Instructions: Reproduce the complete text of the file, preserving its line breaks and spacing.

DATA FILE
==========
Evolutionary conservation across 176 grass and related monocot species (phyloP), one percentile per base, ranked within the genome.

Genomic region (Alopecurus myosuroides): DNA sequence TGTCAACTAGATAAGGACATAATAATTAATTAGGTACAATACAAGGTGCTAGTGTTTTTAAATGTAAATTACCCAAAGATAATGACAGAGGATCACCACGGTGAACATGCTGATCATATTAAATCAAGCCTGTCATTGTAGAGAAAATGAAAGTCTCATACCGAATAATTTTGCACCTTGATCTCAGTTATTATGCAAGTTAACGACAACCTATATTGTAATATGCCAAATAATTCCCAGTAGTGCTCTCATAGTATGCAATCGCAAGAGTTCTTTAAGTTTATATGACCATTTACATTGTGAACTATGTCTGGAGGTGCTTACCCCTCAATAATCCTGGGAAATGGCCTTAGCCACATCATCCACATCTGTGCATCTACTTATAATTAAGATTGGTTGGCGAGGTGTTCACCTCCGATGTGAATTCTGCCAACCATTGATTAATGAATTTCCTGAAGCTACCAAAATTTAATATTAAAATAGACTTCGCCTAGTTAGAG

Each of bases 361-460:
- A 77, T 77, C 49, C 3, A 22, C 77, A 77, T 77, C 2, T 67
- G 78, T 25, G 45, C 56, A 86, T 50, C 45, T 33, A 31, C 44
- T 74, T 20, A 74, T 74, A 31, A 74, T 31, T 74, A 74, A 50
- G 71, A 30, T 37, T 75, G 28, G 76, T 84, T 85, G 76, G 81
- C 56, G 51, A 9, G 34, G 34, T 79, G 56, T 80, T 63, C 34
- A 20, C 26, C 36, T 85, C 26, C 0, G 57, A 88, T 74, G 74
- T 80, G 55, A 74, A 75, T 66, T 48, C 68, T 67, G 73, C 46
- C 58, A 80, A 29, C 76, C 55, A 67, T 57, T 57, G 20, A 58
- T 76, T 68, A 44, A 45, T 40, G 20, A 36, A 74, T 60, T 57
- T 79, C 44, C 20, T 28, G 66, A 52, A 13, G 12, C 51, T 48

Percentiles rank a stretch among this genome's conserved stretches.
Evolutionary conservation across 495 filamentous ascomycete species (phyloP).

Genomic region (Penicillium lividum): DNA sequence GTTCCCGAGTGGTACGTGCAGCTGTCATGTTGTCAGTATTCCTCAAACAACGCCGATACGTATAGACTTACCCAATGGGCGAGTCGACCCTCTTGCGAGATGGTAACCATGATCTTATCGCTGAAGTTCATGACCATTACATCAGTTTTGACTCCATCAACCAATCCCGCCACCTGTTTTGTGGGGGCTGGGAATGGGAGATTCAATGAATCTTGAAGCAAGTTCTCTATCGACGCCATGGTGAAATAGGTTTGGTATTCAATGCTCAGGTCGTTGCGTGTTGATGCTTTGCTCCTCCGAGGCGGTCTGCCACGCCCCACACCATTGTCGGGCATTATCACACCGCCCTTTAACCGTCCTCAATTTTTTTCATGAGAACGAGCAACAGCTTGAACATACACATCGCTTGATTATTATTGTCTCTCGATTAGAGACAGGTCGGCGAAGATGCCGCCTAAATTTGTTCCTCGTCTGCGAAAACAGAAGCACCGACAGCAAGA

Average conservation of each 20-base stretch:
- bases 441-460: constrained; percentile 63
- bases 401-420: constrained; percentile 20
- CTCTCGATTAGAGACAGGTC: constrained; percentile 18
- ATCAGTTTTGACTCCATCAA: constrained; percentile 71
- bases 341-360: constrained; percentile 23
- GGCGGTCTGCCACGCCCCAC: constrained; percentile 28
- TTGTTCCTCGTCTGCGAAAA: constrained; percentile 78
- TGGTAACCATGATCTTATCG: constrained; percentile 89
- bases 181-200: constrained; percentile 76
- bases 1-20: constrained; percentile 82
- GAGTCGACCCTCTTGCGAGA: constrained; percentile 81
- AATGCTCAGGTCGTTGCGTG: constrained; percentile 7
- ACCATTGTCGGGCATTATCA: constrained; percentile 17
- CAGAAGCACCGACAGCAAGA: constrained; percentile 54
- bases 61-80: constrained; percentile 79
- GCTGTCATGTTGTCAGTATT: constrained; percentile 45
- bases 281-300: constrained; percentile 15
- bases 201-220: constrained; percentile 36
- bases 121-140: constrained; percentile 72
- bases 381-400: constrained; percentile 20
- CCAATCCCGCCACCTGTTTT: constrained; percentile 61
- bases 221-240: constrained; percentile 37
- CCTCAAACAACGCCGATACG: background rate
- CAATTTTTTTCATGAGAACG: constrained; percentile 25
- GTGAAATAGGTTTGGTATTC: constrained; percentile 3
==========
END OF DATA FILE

Evolutionary conservation across 176 grass and related monocot species (phyloP), one percentile per base, ranked within the genome.

Genomic region (Alopecurus myosuroides): DNA sequence TGTCAACTAGATAAGGACATAATAATTAATTAGGTACAATACAAGGTGCTAGTGTTTTTAAATGTAAATTACCCAAAGATAATGACAGAGGATCACCACGGTGAACATGCTGATCATATTAAATCAAGCCTGTCATTGTAGAGAAAATGAAAGTCTCATACCGAATAATTTTGCACCTTGATCTCAGTTATTATGCAAGTTAACGACAACCTATATTGTAATATGCCAAATAATTCCCAGTAGTGCTCTCATAGTATGCAATCGCAAGAGTTCTTTAAGTTTATATGACCATTTACATTGTGAACTATGTCTGGAGGTGCTTACCCCTCAATAATCCTGGGAAATGGCCTTAGCCACATCATCCACATCTGTGCATCTACTTATAATTAAGATTGGTTGGCGAGGTGTTCACCTCCGATGTGAATTCTGCCAACCATTGATTAATGAATTTCCTGAAGCTACCAAAATTTAATATTAAAATAGACTTCGCCTAGTTAGAG

Each of bases 361-460:
- A 77, T 77, C 49, C 3, A 22, C 77, A 77, T 77, C 2, T 67
- G 78, T 25, G 45, C 56, A 86, T 50, C 45, T 33, A 31, C 44
- T 74, T 20, A 74, T 74, A 31, A 74, T 31, T 74, A 74, A 50
- G 71, A 30, T 37, T 75, G 28, G 76, T 84, T 85, G 76, G 81
- C 56, G 51, A 9, G 34, G 34, T 79, G 56, T 80, T 63, C 34
- A 20, C 26, C 36, T 85, C 26, C 0, G 57, A 88, T 74, G 74
- T 80, G 55, A 74, A 75, T 66, T 48, C 68, T 67, G 73, C 46
- C 58, A 80, A 29, C 76, C 55, A 67, T 57, T 57, G 20, A 58
- T 76, T 68, A 44, A 45, T 40, G 20, A 36, A 74, T 60, T 57
- T 79, C 44, C 20, T 28, G 66, A 52, A 13, G 12, C 51, T 48

Percentiles rank a stretch among this genome's conserved stretches.
Evolutionary conservation across 495 filamentous ascomycete species (phyloP).

Genomic region (Penicillium lividum): DNA sequence GTTCCCGAGTGGTACGTGCAGCTGTCATGTTGTCAGTATTCCTCAAACAACGCCGATACGTATAGACTTACCCAATGGGCGAGTCGACCCTCTTGCGAGATGGTAACCATGATCTTATCGCTGAAGTTCATGACCATTACATCAGTTTTGACTCCATCAACCAATCCCGCCACCTGTTTTGTGGGGGCTGGGAATGGGAGATTCAATGAATCTTGAAGCAAGTTCTCTATCGACGCCATGGTGAAATAGGTTTGGTATTCAATGCTCAGGTCGTTGCGTGTTGATGCTTTGCTCCTCCGAGGCGGTCTGCCACGCCCCACACCATTGTCGGGCATTATCACACCGCCCTTTAACCGTCCTCAATTTTTTTCATGAGAACGAGCAACAGCTTGAACATACACATCGCTTGATTATTATTGTCTCTCGATTAGAGACAGGTCGGCGAAGATGCCGCCTAAATTTGTTCCTCGTCTGCGAAAACAGAAGCACCGACAGCAAGA

Average conservation of each 20-base stretch:
- bases 441-460: constrained; percentile 63
- bases 401-420: constrained; percentile 20
- CTCTCGATTAGAGACAGGTC: constrained; percentile 18
- ATCAGTTTTGACTCCATCAA: constrained; percentile 71
- bases 341-360: constrained; percentile 23
- GGCGGTCTGCCACGCCCCAC: constrained; percentile 28
- TTGTTCCTCGTCTGCGAAAA: constrained; percentile 78
- TGGTAACCATGATCTTATCG: constrained; percentile 89
- bases 181-200: constrained; percentile 76
- bases 1-20: constrained; percentile 82
- GAGTCGACCCTCTTGCGAGA: constrained; percentile 81
- AATGCTCAGGTCGTTGCGTG: constrained; percentile 7
- ACCATTGTCGGGCATTATCA: constrained; percentile 17
- CAGAAGCACCGACAGCAAGA: constrained; percentile 54
- bases 61-80: constrained; percentile 79
- GCTGTCATGTTGTCAGTATT: constrained; percentile 45
- bases 281-300: constrained; percentile 15
- bases 201-220: constrained; percentile 36
- bases 121-140: constrained; percentile 72
- bases 381-400: constrained; percentile 20
- CCAATCCCGCCACCTGTTTT: constrained; percentile 61
- bases 221-240: constrained; percentile 37
- CCTCAAACAACGCCGATACG: background rate
- CAATTTTTTTCATGAGAACG: constrained; percentile 25
- GTGAAATAGGTTTGGTATTC: constrained; percentile 3